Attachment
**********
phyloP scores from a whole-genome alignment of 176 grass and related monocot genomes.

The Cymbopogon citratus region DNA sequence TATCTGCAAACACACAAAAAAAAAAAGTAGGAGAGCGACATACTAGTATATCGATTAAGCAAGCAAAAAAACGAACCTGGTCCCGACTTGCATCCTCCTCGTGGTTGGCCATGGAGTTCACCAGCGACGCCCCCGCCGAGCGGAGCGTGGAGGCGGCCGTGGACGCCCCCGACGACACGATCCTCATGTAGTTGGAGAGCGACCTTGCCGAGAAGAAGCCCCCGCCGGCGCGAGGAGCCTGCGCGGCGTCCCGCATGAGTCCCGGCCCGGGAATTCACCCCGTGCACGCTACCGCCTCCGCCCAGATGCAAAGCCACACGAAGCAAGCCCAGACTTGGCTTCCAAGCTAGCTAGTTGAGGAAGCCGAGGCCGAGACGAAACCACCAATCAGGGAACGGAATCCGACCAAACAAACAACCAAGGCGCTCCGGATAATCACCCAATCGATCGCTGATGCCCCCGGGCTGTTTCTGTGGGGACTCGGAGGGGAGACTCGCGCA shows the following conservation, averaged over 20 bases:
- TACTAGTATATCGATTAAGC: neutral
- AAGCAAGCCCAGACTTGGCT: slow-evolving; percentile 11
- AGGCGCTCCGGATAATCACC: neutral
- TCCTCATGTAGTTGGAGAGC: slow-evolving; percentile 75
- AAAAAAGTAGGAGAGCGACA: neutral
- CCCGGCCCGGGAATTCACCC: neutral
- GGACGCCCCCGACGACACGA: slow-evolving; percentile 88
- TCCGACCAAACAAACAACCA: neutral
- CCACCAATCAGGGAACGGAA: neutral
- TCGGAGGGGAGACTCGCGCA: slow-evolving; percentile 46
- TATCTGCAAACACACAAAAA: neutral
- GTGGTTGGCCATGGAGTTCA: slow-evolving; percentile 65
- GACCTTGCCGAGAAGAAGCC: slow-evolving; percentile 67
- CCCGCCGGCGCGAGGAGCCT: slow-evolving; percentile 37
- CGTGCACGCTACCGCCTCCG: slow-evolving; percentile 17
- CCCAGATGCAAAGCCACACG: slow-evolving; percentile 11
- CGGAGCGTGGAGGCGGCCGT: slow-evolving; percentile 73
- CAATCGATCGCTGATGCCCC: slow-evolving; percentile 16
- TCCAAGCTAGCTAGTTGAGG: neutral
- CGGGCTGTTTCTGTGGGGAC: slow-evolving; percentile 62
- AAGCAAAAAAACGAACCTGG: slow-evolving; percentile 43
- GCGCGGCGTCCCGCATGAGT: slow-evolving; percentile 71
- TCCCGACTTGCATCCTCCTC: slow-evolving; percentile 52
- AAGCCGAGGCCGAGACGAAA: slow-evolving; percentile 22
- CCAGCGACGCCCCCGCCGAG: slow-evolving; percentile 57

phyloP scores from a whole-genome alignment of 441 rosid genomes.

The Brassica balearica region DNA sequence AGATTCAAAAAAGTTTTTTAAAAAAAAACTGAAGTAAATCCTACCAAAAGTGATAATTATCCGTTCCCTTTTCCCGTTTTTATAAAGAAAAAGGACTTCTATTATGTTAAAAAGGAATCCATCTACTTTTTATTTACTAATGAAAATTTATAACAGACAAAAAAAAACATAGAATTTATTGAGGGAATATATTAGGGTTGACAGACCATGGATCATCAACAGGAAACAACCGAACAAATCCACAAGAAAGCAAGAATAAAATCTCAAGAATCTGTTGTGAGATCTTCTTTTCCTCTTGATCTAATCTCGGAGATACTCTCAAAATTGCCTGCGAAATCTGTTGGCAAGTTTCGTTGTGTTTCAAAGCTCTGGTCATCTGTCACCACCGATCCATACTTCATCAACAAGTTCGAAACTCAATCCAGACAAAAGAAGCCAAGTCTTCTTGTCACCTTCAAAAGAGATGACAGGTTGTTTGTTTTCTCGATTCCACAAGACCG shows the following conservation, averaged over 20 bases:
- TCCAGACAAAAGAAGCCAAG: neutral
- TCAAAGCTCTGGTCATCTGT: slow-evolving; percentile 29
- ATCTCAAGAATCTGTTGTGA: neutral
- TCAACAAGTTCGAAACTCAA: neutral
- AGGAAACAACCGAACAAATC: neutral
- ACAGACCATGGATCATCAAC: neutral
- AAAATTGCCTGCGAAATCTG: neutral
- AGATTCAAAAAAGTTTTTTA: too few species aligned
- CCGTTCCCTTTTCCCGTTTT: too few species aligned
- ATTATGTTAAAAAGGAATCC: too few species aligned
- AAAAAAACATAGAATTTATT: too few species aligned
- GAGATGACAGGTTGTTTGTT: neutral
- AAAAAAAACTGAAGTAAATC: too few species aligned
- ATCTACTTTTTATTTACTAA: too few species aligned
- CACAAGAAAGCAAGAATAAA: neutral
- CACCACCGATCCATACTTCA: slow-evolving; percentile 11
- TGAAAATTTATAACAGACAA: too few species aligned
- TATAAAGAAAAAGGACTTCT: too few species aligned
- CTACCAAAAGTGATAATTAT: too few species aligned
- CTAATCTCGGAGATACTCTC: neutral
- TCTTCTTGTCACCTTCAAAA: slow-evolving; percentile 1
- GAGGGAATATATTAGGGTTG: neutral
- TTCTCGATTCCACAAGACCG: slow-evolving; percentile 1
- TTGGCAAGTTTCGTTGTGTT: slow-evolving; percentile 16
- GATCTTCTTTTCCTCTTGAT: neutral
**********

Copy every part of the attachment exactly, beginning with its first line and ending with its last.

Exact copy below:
phyloP scores from a whole-genome alignment of 176 grass and related monocot genomes.

The Cymbopogon citratus region DNA sequence TATCTGCAAACACACAAAAAAAAAAAGTAGGAGAGCGACATACTAGTATATCGATTAAGCAAGCAAAAAAACGAACCTGGTCCCGACTTGCATCCTCCTCGTGGTTGGCCATGGAGTTCACCAGCGACGCCCCCGCCGAGCGGAGCGTGGAGGCGGCCGTGGACGCCCCCGACGACACGATCCTCATGTAGTTGGAGAGCGACCTTGCCGAGAAGAAGCCCCCGCCGGCGCGAGGAGCCTGCGCGGCGTCCCGCATGAGTCCCGGCCCGGGAATTCACCCCGTGCACGCTACCGCCTCCGCCCAGATGCAAAGCCACACGAAGCAAGCCCAGACTTGGCTTCCAAGCTAGCTAGTTGAGGAAGCCGAGGCCGAGACGAAACCACCAATCAGGGAACGGAATCCGACCAAACAAACAACCAAGGCGCTCCGGATAATCACCCAATCGATCGCTGATGCCCCCGGGCTGTTTCTGTGGGGACTCGGAGGGGAGACTCGCGCA shows the following conservation, averaged over 20 bases:
- TACTAGTATATCGATTAAGC: neutral
- AAGCAAGCCCAGACTTGGCT: slow-evolving; percentile 11
- AGGCGCTCCGGATAATCACC: neutral
- TCCTCATGTAGTTGGAGAGC: slow-evolving; percentile 75
- AAAAAAGTAGGAGAGCGACA: neutral
- CCCGGCCCGGGAATTCACCC: neutral
- GGACGCCCCCGACGACACGA: slow-evolving; percentile 88
- TCCGACCAAACAAACAACCA: neutral
- CCACCAATCAGGGAACGGAA: neutral
- TCGGAGGGGAGACTCGCGCA: slow-evolving; percentile 46
- TATCTGCAAACACACAAAAA: neutral
- GTGGTTGGCCATGGAGTTCA: slow-evolving; percentile 65
- GACCTTGCCGAGAAGAAGCC: slow-evolving; percentile 67
- CCCGCCGGCGCGAGGAGCCT: slow-evolving; percentile 37
- CGTGCACGCTACCGCCTCCG: slow-evolving; percentile 17
- CCCAGATGCAAAGCCACACG: slow-evolving; percentile 11
- CGGAGCGTGGAGGCGGCCGT: slow-evolving; percentile 73
- CAATCGATCGCTGATGCCCC: slow-evolving; percentile 16
- TCCAAGCTAGCTAGTTGAGG: neutral
- CGGGCTGTTTCTGTGGGGAC: slow-evolving; percentile 62
- AAGCAAAAAAACGAACCTGG: slow-evolving; percentile 43
- GCGCGGCGTCCCGCATGAGT: slow-evolving; percentile 71
- TCCCGACTTGCATCCTCCTC: slow-evolving; percentile 52
- AAGCCGAGGCCGAGACGAAA: slow-evolving; percentile 22
- CCAGCGACGCCCCCGCCGAG: slow-evolving; percentile 57

phyloP scores from a whole-genome alignment of 441 rosid genomes.

The Brassica balearica region DNA sequence AGATTCAAAAAAGTTTTTTAAAAAAAAACTGAAGTAAATCCTACCAAAAGTGATAATTATCCGTTCCCTTTTCCCGTTTTTATAAAGAAAAAGGACTTCTATTATGTTAAAAAGGAATCCATCTACTTTTTATTTACTAATGAAAATTTATAACAGACAAAAAAAAACATAGAATTTATTGAGGGAATATATTAGGGTTGACAGACCATGGATCATCAACAGGAAACAACCGAACAAATCCACAAGAAAGCAAGAATAAAATCTCAAGAATCTGTTGTGAGATCTTCTTTTCCTCTTGATCTAATCTCGGAGATACTCTCAAAATTGCCTGCGAAATCTGTTGGCAAGTTTCGTTGTGTTTCAAAGCTCTGGTCATCTGTCACCACCGATCCATACTTCATCAACAAGTTCGAAACTCAATCCAGACAAAAGAAGCCAAGTCTTCTTGTCACCTTCAAAAGAGATGACAGGTTGTTTGTTTTCTCGATTCCACAAGACCG shows the following conservation, averaged over 20 bases:
- TCCAGACAAAAGAAGCCAAG: neutral
- TCAAAGCTCTGGTCATCTGT: slow-evolving; percentile 29
- ATCTCAAGAATCTGTTGTGA: neutral
- TCAACAAGTTCGAAACTCAA: neutral
- AGGAAACAACCGAACAAATC: neutral
- ACAGACCATGGATCATCAAC: neutral
- AAAATTGCCTGCGAAATCTG: neutral
- AGATTCAAAAAAGTTTTTTA: too few species aligned
- CCGTTCCCTTTTCCCGTTTT: too few species aligned
- ATTATGTTAAAAAGGAATCC: too few species aligned
- AAAAAAACATAGAATTTATT: too few species aligned
- GAGATGACAGGTTGTTTGTT: neutral
- AAAAAAAACTGAAGTAAATC: too few species aligned
- ATCTACTTTTTATTTACTAA: too few species aligned
- CACAAGAAAGCAAGAATAAA: neutral
- CACCACCGATCCATACTTCA: slow-evolving; percentile 11
- TGAAAATTTATAACAGACAA: too few species aligned
- TATAAAGAAAAAGGACTTCT: too few species aligned
- CTACCAAAAGTGATAATTAT: too few species aligned
- CTAATCTCGGAGATACTCTC: neutral
- TCTTCTTGTCACCTTCAAAA: slow-evolving; percentile 1
- GAGGGAATATATTAGGGTTG: neutral
- TTCTCGATTCCACAAGACCG: slow-evolving; percentile 1
- TTGGCAAGTTTCGTTGTGTT: slow-evolving; percentile 16
- GATCTTCTTTTCCTCTTGAT: neutral